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The axing of Clause IV
Making Labour safe for capitalism
In April 1995 a special Labour Party conference dropped Clause IV, part 4 (the 'socialist clause') of its constitution. This decision cemented the ideas of profit and privatisation into the heart of the party.
The process of Labour becoming just another capitalist party began in earnest with the attacks on socialist ideas by Neil Kinnock, who was elected Labour leader after the party's heavy general election defeat of 1983 - which the right-wing Labour MPs falsely blamed on the party's 'left-wing' manifesto.
The swing to the right was extended by the next Labour leader John Smith and then reached its peak through chief privatiser and war-monger Tony Blair.
This process didn't occur in isolation of course. The economic boom of the 1980s and the collapse of Stalinism in the Soviet Union and Eastern Europe dazzled many Labour leaders with the idea that capitalism had 'won' and that socialist ideas, or even the idea that there could be any alternative to capitalism, were old hat.
This shift to the right and the abandoning of reformist ideas, let alone socialism, was reinforced by the defeats of the trade union 'heavy battalions' - miners, print workers and others - in the 1980s.
These defeats weren't, however, because of a lack of willingness by workers to fight the bosses and the Tory Thatcher government, but were due to the conscious betrayal of the right-wing Labour and trade union leaders.
Consequently, no coherent opposition was mounted against Thatcher's vicious attacks on workers. It was left to trade union fighters, particularly the miners, and socialists, like Militant (forerunner of the Socialist Party) supporters in the leadership of Liverpool City Council, to show there was an alternative.
Even the army of non-payers who defeated the poll tax and brought Thatcher down, was attacked and leading Militant supporters expelled from the Labour Party. Opposition Party branches and the Militant-led Labour Party Young Socialists were closed down, and the party's democratic structures weakened.
So the dropping of Clause IV was simply the end of a lengthy process to prepare the Labour Party for a capitalist future, cosying up to the fat cats.
Tony Blair surfed into office in 1997 on a wave of revulsion against the Tories. He hit the ground running. Nothing Thatcher had privatised was renationalised. Instead, more and more of the public sector was lined up for privatisation. Local councils and other public bodies became less and less accountable to the people who had elected them.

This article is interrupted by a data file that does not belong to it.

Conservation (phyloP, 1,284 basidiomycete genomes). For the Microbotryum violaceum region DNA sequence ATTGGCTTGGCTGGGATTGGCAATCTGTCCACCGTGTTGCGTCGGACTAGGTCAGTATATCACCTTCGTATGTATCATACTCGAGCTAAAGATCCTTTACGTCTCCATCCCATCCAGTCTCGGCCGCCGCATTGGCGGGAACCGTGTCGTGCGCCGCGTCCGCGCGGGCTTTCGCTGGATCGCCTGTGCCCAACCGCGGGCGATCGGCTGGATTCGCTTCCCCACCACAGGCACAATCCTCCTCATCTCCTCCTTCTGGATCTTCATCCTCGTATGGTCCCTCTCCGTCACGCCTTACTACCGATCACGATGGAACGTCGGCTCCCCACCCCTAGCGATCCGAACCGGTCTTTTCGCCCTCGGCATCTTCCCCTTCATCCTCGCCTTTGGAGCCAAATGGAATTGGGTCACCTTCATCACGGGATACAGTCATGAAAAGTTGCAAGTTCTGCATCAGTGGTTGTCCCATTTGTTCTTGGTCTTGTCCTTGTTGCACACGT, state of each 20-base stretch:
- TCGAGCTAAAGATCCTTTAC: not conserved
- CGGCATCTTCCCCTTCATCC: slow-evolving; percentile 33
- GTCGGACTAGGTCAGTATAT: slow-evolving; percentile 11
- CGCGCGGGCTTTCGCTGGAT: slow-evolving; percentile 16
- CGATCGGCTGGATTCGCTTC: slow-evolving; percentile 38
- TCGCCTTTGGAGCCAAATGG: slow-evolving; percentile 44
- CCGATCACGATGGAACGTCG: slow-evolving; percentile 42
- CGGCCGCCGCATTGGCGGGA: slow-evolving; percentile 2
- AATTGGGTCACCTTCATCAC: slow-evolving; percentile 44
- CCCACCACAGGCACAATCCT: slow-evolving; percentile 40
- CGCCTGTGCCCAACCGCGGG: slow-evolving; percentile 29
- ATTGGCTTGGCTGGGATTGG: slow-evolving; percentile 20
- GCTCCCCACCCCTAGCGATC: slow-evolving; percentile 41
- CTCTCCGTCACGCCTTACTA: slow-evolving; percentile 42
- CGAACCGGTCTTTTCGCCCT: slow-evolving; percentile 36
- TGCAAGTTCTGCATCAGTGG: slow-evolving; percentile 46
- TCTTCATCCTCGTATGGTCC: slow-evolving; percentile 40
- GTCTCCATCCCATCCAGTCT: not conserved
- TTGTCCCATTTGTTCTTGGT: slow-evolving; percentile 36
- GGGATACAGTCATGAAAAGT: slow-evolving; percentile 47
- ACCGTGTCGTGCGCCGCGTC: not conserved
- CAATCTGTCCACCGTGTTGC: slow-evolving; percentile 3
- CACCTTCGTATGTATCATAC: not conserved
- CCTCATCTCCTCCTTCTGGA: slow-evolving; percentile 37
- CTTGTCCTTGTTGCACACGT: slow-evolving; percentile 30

The ability of the trade unions to have any role in policy making in the Labour Party was drastically curtailed, in spite of the still significant donations being made to the party from trade union members' subscriptions. In fact, any policy input from rank and file Labour Party members was ruthlessly snuffed out.
It was hardly any wonder that Labour lost the 2010 general election to the Con-Dem coalition. All that 'modernisation' hadn't guaranteed electoral victory at all. "They're all the same" sums up what thousands of workers make of the current establishment parties.
Today, Labour presents no alternative to the Tory attacks but the Trade Unionist and Socialist Coalition (TUSC), in which the Socialist Party plays a leading role, does. With modest votes at the last general election, TUSC made some small but important steps towards the founding of a genuine new, mass workers' party which can represent the 99%, rather than courting the millionaires.
Clause IV timeline
A conference of the Labour Party adopted a socialist clause in its constitution - Clause IV, part 4:
"To secure for the workers by hand or by brain the full fruits of their industry and the most equitable distribution thereof that may be possible upon the basis of the common ownership of the means of production, distribution and exchange, and the best obtainable system of popular administration and control of each industry or service."
This came during a period of intense class struggle and a bloody world war, culminating in the Russian revolution of 1917. It was watered down from the demands of many on the left who looked to the Russian soviets - councils of workers and soldiers - for inspiration as to how society could be run in the interests of workers. But it was an important public declaration of support for public ownership of the economy.
The same conference also voted for a minimum wage, a 48-hour week, the building of a million houses a year, a publicly owned integrated transport system, a wealth tax and an increase in public services.
Labour Party leader Hugh Gaitskell concluded that Labour had lost the general election because of public opposition to nationalisation. He attempted to remove the reference to common ownership from Clause IV.
This backfired. After a furious campaign by Labour's rank and file, the clause was not only left untouched, it was agreed to print it on all future Labour Party membership cards.
After a series of lurches to the right, during which New Labour was born, Clause IV was finally rubbed out of Labour's constitution.
The new clause, adopted in 1995, reads: "...We work for: a dynamic economy, serving the public interest, in which the enterprise of the market and the rigour of competition are joined with the forces of partnership and co-operation to produce the wealth the nation needs and the opportunity for all to work and prosper, with a thriving public sector and high quality services, where those undertakings essential to the common good are either owned by the public or accountable to them."
The Rise of Militant: The First 30 Years
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In The Socialist 1 April 2015:
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